Superintelligence - A critique of Nick Bostroms arguments

Why is everyone afraid of artificial intelligence? I'm more afraid of natural human stupidity (which is already infinite according to Einstein!).  Superintelligence would just balance that out ;-)

But seriously I think Nick Bostrom has some flawed arguments in his talk:

1. He assumes that the work which is necessary to create a higher and higher intelligent being is linear (or even sublinear) with the IQ. But maybe this is not the case. It could be a lot harder than that. What if it were exponentially more difficult to increase the IQ of an artificial intelligence? Then even if we would manage to have artificial intelligence half as smart as a human in e.g. 30 years, then to get it as smart as humans would take us 60 years. To make a machine twice as smart as humans might well take 120 years, and so on. So having a superintelligence smarter than all humans (if we add their IQs together) together would take 30 * 10 billion years. The universe will end before that is going to happen.

2. He assumes a superintelligence would (despite of its superintelligence) stick to its stupid first optimization task (e.g. make all humans smile). So for him a superintelligence is just a very powerful optimization process, which can do everything to achieve its goal. However I believe that a superintelligence would understand that its optimization task is in fact stupid and instead do something more useful. Maybe it would simply refuse to work with stupid humans, would self-destruct, because it understands that the universe is finite and life is without sense. From human experience we know that genius and madness is often close to each other. So stabilizing (preventing it from becoming crazy and selfdestruct) a superintelligent being might be a very difficult task.

3. He also assumes that we could not put a superintelligence into a save box. But that would only be possible, if the superintelligence would be capable of violating our known physical laws of e.g. electromagnetism and so on. And that would mean, that a superintelligence is automatically super powerful. This seems unlikely. Even though we humans are smarter than animals, we are not super powerful. Physical laws are also valid for us: If we make a mistake, then some animal might simply eat us, despite their lower intelligence. Superhigh intelligence doesn't automatically mean invulnerability and freedom of error.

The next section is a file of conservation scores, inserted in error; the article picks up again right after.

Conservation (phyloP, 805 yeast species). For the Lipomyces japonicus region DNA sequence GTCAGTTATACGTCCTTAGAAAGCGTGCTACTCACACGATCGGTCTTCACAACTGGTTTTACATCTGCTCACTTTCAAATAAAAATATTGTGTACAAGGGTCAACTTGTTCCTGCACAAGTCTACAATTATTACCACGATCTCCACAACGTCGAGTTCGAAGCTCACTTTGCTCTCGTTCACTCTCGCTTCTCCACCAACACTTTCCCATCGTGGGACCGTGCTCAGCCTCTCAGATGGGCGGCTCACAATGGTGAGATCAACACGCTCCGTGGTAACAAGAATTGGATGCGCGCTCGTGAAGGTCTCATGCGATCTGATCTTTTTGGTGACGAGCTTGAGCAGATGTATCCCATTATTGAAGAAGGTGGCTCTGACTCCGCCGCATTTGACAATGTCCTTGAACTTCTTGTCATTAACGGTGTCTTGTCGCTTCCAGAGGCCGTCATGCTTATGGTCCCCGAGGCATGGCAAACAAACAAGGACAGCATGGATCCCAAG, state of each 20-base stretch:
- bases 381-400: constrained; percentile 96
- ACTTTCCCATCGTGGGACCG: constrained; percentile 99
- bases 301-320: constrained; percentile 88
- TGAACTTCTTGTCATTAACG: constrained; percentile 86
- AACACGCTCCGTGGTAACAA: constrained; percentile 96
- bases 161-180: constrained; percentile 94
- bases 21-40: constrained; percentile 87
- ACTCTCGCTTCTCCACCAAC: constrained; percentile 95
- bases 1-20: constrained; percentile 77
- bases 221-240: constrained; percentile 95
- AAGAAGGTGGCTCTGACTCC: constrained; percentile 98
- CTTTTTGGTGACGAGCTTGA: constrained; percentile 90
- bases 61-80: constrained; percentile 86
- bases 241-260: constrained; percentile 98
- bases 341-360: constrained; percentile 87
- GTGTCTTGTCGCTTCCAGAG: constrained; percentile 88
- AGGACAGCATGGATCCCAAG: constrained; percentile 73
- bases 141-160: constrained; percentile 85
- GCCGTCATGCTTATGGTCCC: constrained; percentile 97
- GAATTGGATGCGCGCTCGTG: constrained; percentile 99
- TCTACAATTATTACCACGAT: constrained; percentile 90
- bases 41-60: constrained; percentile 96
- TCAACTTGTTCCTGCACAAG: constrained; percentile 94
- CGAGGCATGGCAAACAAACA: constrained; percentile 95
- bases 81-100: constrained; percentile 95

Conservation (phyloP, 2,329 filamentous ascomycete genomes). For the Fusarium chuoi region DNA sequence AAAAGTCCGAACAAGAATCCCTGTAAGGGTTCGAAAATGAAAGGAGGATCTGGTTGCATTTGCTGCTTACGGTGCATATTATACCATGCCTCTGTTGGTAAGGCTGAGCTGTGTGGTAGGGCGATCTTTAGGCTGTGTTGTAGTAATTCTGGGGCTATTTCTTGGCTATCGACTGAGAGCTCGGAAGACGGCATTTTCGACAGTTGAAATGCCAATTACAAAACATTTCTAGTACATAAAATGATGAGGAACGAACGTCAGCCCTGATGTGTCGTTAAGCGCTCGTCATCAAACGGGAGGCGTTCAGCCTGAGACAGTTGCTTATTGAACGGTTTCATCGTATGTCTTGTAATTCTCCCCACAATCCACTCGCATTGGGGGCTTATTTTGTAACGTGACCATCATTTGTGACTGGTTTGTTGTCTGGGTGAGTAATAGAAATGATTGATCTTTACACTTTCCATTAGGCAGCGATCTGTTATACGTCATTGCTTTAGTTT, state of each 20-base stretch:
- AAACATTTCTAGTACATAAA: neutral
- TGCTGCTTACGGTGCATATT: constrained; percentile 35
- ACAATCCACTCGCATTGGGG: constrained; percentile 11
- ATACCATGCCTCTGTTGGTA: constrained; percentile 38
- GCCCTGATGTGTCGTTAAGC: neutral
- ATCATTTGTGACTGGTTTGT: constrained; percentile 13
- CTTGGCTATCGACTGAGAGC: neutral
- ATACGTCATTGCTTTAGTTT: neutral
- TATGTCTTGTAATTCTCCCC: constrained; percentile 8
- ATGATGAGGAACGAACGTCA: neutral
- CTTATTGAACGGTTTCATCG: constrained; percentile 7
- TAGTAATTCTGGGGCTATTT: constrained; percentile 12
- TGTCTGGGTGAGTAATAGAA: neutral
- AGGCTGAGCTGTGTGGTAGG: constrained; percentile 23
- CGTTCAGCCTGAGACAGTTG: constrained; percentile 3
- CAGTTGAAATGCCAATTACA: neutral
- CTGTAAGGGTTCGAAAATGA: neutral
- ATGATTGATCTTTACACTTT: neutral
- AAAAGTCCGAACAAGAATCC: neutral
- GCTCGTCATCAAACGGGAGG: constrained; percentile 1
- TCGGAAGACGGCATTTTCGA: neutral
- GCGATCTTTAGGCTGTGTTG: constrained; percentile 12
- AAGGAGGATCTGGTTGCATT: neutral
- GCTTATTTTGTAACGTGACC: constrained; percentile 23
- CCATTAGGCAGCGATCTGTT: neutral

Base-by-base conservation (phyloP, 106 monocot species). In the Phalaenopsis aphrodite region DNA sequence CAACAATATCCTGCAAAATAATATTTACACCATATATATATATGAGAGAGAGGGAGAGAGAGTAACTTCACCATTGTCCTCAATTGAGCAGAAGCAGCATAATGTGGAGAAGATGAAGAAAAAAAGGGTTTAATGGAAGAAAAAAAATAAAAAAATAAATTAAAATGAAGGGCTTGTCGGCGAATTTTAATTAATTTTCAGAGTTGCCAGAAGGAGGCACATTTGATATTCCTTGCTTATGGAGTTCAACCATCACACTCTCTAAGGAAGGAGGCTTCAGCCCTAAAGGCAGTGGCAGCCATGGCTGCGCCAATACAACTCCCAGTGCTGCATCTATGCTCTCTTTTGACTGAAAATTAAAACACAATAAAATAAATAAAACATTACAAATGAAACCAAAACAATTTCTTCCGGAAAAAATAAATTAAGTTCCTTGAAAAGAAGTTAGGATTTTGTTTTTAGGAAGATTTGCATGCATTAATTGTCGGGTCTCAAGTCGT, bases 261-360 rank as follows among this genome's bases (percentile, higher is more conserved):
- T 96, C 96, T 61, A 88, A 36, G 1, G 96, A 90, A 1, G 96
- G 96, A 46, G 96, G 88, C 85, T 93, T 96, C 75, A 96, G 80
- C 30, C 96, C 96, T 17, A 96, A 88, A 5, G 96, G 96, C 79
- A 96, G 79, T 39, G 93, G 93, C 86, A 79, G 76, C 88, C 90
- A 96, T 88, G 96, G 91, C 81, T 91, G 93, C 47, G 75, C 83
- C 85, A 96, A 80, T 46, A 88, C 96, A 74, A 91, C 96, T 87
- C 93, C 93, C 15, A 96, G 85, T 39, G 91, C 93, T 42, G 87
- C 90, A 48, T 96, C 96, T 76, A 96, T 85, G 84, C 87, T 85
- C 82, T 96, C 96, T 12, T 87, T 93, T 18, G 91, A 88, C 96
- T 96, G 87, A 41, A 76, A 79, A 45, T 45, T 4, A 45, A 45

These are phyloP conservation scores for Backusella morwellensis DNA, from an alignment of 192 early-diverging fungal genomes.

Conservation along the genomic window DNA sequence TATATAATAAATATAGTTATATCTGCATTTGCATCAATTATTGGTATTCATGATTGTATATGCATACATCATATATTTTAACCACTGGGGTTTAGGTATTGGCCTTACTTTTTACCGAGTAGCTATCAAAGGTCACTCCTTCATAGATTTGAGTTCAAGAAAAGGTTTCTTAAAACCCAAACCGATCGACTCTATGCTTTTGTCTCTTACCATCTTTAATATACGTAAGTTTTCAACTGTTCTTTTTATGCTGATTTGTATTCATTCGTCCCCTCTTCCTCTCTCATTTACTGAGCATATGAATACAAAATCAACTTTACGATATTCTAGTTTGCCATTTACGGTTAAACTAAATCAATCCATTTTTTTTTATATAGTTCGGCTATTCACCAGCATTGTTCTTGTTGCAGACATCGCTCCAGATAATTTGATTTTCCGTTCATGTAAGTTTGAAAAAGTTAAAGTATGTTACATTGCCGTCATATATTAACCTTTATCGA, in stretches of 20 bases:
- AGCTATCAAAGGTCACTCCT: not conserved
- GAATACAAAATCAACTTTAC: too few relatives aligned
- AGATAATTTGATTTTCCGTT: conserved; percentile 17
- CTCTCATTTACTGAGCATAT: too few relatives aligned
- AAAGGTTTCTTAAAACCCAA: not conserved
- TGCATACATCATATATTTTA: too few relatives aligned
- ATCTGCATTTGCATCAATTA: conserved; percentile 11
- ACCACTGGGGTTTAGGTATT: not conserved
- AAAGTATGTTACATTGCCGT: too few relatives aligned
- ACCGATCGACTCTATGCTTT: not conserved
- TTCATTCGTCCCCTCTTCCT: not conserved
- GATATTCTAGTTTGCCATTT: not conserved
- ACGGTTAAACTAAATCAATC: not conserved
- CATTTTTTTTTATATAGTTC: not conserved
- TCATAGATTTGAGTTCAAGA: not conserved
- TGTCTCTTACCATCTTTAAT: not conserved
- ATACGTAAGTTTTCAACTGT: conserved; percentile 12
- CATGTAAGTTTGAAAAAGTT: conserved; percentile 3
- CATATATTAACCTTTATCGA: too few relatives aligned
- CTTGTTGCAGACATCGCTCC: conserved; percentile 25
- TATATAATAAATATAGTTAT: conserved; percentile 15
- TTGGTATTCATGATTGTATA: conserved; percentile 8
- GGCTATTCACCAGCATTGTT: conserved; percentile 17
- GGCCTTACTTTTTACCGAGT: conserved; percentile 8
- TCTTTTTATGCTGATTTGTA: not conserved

But lets assume, he is right:
- A superintelligence can be created in a reasonable amount of time (< 1000 years)
- A superintelligence can be stable and not imediately self-destruct.
- A superintelligence can violate our known physical laws, become super powerful and free of error.

So why did this then not already happen somewhere in the universe? From his arguments I believe such a superintelligence should already exist somewhere in the universe. But how would we call such a superintelligence? We simply would call it God! 
So all his reasoning seems to boil down to the fact that he assumes God (or Gods) exists in the universe. Some religions might agree with him and can surely give him good advice on how to deal with that situation.   


1 Kommentar:

Andreas Maier hat gesagt…

In the meantime others came to the same conclusion:

“What is going to be created will effectively be a god,” Levandowski tells me in his modest mid-century home on the outskirts of Berkeley, California. “It’s not a god in the sense that it makes lightning or causes hurricanes. But if there is something a billion times smarter than the smartest human, what else are you going to call it?”

See https://www.wired.com/story/anthony-levandowski-artificial-intelligence-religion/